But chieflye the anatomye
Ye oughte to understande:
If ye will cure well anye thinge,
That ye doe take in hande. —John Halle (1529–1566)
I. GROSS SUBDIVISIONS OF THE NEURAXIS
To interpret the neurologic examination, you must have a firm grasp of basic neuroanatomy. If you just groaned, let us distinguish two types of neuroanatomy: tongue tip neuroanatomy is used on the spot in the clinic and fingertip neuroanatomy is researched as the need arises (Blumenthal, 2011; Goldberg, 2014). This chapter clearly separates the two.
A. Two main parts of the nervous system
The nervous system consists of the central nervous system (CNS) and the peripheral nervous system (PNS).
The central nervous system (=neuraxis) consists of the brain and spinal cord. See Fig. 2-1.
The peripheral nervous system consists of:
Cranial nerves (CrNs) and their ganglia.
Spinal nerves and their ganglia and plexuses.
Autonomic nerves and their ganglia, plexuses, and nerves.
To cleanly separate the PNS from the CNS, simply snip all cranial and spinal nerves at their attachment sites to the brain and spinal cord.
Lateral view of the neuraxis (central nervous system), showing its gross subdivisions.
B. Cutting the neuraxis into its gross subdivisions
To separate the brain from the spinal cord: Locate the foramen magnum shown in Fig. 2-1 and sweep a scalpel transversely across the neuraxis at the level of the foramen magnum. The plane of that cut defines the medullocervical junction.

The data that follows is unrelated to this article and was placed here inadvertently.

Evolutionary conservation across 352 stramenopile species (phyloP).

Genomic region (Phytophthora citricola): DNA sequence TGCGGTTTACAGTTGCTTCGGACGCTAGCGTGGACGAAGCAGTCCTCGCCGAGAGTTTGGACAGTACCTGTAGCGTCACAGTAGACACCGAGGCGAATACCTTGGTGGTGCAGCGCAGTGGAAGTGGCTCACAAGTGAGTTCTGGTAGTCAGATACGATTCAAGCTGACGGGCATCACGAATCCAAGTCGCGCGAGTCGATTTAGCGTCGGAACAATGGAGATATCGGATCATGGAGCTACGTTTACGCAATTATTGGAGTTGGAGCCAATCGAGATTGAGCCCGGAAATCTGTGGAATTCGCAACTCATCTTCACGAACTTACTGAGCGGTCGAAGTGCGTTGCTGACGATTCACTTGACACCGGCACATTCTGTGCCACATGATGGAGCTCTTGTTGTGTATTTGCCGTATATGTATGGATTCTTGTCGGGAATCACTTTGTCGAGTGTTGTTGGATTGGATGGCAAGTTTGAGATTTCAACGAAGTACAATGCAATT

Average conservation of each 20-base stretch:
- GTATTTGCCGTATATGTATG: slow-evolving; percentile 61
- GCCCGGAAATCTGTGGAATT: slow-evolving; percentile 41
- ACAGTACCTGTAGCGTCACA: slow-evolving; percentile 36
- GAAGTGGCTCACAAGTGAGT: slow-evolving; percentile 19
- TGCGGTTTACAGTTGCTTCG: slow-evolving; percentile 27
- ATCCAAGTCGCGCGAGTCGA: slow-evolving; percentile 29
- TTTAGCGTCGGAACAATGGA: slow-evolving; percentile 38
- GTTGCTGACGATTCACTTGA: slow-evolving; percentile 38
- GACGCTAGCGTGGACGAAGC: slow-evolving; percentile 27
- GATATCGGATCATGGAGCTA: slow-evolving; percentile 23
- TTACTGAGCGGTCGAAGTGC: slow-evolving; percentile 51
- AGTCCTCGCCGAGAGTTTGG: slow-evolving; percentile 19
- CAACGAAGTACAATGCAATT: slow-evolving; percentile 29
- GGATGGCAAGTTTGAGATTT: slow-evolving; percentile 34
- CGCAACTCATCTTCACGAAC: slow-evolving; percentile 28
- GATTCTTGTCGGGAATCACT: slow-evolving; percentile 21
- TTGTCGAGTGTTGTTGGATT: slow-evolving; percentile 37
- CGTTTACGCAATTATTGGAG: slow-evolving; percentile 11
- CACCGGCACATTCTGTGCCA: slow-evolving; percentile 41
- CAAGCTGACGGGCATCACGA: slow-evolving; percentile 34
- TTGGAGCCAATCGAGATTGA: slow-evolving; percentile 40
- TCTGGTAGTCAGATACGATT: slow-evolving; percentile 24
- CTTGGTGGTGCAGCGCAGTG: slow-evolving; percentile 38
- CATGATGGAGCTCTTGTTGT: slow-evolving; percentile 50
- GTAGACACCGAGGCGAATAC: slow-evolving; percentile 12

The brain is rostral to the cut.
The spinal cord is caudal to the cut.
Definition of the brain: The whole brain consists of the brainstem, cerebellum, diencephalon, and the cerebral hemispheres. Identify them in Fig. 2-1.
To separate the brainstem from the rest of the brain, make the following cuts:
Transect the neuraxis just as the midbrain (=mesencephalon) emerges from the base of the cerebrum (Fig. 2-1). (Technically the plane of transection runs from the postmammillary sulcus to the posterior commissure.) The rostral cut surface of the midbrain abuts on the caudal cut surface of the diencephalon (Fig. 2-1).
Then, to separate the cerebellum from the brainstem, slice through the cerebellar peduncles that attach it to the pons (Figs. 2-1 and 8-3). The brainstem remains (Duvernoy, 1991 and 1995).
To separate the brainstem into its three parts, the midbrain, pons, and medulla, make transverse cuts at the midbrain–pontine junction and at the pontomedullary junction (Figs. 2-1 and 2-20).
The diencephalon and cerebrum remain.
To separate the diencephalon from the cerebrum, core it out with a wire loop: The basal ganglia and deep cerebral white matter surround the diencephalon. To detach these structures from the cerebrum, insert a wire loop ...